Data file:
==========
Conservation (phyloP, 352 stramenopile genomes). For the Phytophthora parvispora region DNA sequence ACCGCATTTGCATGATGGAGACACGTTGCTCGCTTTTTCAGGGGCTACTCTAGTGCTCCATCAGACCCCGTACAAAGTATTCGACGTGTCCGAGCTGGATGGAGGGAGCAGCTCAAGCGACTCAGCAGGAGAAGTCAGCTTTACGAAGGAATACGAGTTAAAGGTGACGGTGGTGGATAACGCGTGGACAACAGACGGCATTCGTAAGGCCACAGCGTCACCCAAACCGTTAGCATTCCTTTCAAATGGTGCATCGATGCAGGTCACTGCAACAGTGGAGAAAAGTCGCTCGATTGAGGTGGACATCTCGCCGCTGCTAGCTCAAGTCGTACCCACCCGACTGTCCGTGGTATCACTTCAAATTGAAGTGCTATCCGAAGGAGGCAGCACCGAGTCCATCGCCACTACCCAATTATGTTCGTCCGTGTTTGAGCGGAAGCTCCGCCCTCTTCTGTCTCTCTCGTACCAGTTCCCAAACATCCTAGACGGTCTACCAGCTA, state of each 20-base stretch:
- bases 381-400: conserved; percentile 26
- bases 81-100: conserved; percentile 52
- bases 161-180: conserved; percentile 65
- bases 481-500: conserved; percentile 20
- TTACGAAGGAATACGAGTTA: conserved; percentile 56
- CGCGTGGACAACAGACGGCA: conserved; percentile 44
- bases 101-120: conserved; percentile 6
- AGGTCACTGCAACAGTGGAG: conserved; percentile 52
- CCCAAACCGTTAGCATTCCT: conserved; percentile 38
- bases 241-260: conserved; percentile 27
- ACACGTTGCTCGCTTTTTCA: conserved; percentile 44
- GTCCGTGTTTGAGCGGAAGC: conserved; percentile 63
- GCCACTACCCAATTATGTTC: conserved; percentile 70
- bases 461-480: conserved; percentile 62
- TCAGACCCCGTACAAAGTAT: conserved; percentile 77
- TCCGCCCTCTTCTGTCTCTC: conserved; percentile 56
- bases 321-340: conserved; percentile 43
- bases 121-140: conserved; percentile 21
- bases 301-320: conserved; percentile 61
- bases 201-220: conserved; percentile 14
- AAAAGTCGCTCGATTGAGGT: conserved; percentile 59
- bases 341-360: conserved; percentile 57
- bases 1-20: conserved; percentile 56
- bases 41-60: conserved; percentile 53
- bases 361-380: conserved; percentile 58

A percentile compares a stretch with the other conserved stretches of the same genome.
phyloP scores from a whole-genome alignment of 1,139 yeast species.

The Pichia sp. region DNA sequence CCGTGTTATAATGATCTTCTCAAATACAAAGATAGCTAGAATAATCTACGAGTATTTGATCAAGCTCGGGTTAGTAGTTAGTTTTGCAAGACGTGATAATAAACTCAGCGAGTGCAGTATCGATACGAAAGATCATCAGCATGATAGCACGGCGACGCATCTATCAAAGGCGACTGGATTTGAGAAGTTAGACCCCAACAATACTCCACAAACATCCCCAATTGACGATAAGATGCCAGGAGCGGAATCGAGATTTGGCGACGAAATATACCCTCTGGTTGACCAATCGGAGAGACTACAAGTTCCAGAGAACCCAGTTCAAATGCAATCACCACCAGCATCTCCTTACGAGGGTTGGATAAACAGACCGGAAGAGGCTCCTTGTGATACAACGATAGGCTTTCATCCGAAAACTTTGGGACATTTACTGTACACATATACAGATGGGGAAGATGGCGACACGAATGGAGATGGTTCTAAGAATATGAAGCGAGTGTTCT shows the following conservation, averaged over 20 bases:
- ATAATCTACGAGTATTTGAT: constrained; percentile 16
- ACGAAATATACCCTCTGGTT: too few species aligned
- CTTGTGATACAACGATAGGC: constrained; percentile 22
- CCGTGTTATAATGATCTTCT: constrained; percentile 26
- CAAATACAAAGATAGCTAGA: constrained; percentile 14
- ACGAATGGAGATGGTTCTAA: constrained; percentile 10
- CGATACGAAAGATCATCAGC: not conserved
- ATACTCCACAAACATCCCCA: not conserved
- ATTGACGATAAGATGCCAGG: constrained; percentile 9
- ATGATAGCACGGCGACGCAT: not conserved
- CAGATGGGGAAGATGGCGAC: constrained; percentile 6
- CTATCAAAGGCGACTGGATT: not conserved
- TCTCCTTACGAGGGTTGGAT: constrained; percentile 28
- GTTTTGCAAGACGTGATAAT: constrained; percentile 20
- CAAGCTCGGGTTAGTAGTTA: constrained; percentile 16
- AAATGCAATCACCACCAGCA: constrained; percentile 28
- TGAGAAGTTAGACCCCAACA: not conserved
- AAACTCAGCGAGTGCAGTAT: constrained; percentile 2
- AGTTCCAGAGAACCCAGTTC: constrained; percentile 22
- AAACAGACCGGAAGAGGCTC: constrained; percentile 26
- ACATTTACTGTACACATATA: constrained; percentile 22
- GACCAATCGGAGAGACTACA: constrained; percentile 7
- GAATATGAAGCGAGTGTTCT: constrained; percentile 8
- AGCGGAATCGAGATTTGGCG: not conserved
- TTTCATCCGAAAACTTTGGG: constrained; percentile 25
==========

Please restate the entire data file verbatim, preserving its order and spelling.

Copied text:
Conservation (phyloP, 352 stramenopile genomes). For the Phytophthora parvispora region DNA sequence ACCGCATTTGCATGATGGAGACACGTTGCTCGCTTTTTCAGGGGCTACTCTAGTGCTCCATCAGACCCCGTACAAAGTATTCGACGTGTCCGAGCTGGATGGAGGGAGCAGCTCAAGCGACTCAGCAGGAGAAGTCAGCTTTACGAAGGAATACGAGTTAAAGGTGACGGTGGTGGATAACGCGTGGACAACAGACGGCATTCGTAAGGCCACAGCGTCACCCAAACCGTTAGCATTCCTTTCAAATGGTGCATCGATGCAGGTCACTGCAACAGTGGAGAAAAGTCGCTCGATTGAGGTGGACATCTCGCCGCTGCTAGCTCAAGTCGTACCCACCCGACTGTCCGTGGTATCACTTCAAATTGAAGTGCTATCCGAAGGAGGCAGCACCGAGTCCATCGCCACTACCCAATTATGTTCGTCCGTGTTTGAGCGGAAGCTCCGCCCTCTTCTGTCTCTCTCGTACCAGTTCCCAAACATCCTAGACGGTCTACCAGCTA, state of each 20-base stretch:
- bases 381-400: conserved; percentile 26
- bases 81-100: conserved; percentile 52
- bases 161-180: conserved; percentile 65
- bases 481-500: conserved; percentile 20
- TTACGAAGGAATACGAGTTA: conserved; percentile 56
- CGCGTGGACAACAGACGGCA: conserved; percentile 44
- bases 101-120: conserved; percentile 6
- AGGTCACTGCAACAGTGGAG: conserved; percentile 52
- CCCAAACCGTTAGCATTCCT: conserved; percentile 38
- bases 241-260: conserved; percentile 27
- ACACGTTGCTCGCTTTTTCA: conserved; percentile 44
- GTCCGTGTTTGAGCGGAAGC: conserved; percentile 63
- GCCACTACCCAATTATGTTC: conserved; percentile 70
- bases 461-480: conserved; percentile 62
- TCAGACCCCGTACAAAGTAT: conserved; percentile 77
- TCCGCCCTCTTCTGTCTCTC: conserved; percentile 56
- bases 321-340: conserved; percentile 43
- bases 121-140: conserved; percentile 21
- bases 301-320: conserved; percentile 61
- bases 201-220: conserved; percentile 14
- AAAAGTCGCTCGATTGAGGT: conserved; percentile 59
- bases 341-360: conserved; percentile 57
- bases 1-20: conserved; percentile 56
- bases 41-60: conserved; percentile 53
- bases 361-380: conserved; percentile 58

A percentile compares a stretch with the other conserved stretches of the same genome.
phyloP scores from a whole-genome alignment of 1,139 yeast species.

The Pichia sp. region DNA sequence CCGTGTTATAATGATCTTCTCAAATACAAAGATAGCTAGAATAATCTACGAGTATTTGATCAAGCTCGGGTTAGTAGTTAGTTTTGCAAGACGTGATAATAAACTCAGCGAGTGCAGTATCGATACGAAAGATCATCAGCATGATAGCACGGCGACGCATCTATCAAAGGCGACTGGATTTGAGAAGTTAGACCCCAACAATACTCCACAAACATCCCCAATTGACGATAAGATGCCAGGAGCGGAATCGAGATTTGGCGACGAAATATACCCTCTGGTTGACCAATCGGAGAGACTACAAGTTCCAGAGAACCCAGTTCAAATGCAATCACCACCAGCATCTCCTTACGAGGGTTGGATAAACAGACCGGAAGAGGCTCCTTGTGATACAACGATAGGCTTTCATCCGAAAACTTTGGGACATTTACTGTACACATATACAGATGGGGAAGATGGCGACACGAATGGAGATGGTTCTAAGAATATGAAGCGAGTGTTCT shows the following conservation, averaged over 20 bases:
- ATAATCTACGAGTATTTGAT: constrained; percentile 16
- ACGAAATATACCCTCTGGTT: too few species aligned
- CTTGTGATACAACGATAGGC: constrained; percentile 22
- CCGTGTTATAATGATCTTCT: constrained; percentile 26
- CAAATACAAAGATAGCTAGA: constrained; percentile 14
- ACGAATGGAGATGGTTCTAA: constrained; percentile 10
- CGATACGAAAGATCATCAGC: not conserved
- ATACTCCACAAACATCCCCA: not conserved
- ATTGACGATAAGATGCCAGG: constrained; percentile 9
- ATGATAGCACGGCGACGCAT: not conserved
- CAGATGGGGAAGATGGCGAC: constrained; percentile 6
- CTATCAAAGGCGACTGGATT: not conserved
- TCTCCTTACGAGGGTTGGAT: constrained; percentile 28
- GTTTTGCAAGACGTGATAAT: constrained; percentile 20
- CAAGCTCGGGTTAGTAGTTA: constrained; percentile 16
- AAATGCAATCACCACCAGCA: constrained; percentile 28
- TGAGAAGTTAGACCCCAACA: not conserved
- AAACTCAGCGAGTGCAGTAT: constrained; percentile 2
- AGTTCCAGAGAACCCAGTTC: constrained; percentile 22
- AAACAGACCGGAAGAGGCTC: constrained; percentile 26
- ACATTTACTGTACACATATA: constrained; percentile 22
- GACCAATCGGAGAGACTACA: constrained; percentile 7
- GAATATGAAGCGAGTGTTCT: constrained; percentile 8
- AGCGGAATCGAGATTTGGCG: not conserved
- TTTCATCCGAAAACTTTGGG: constrained; percentile 25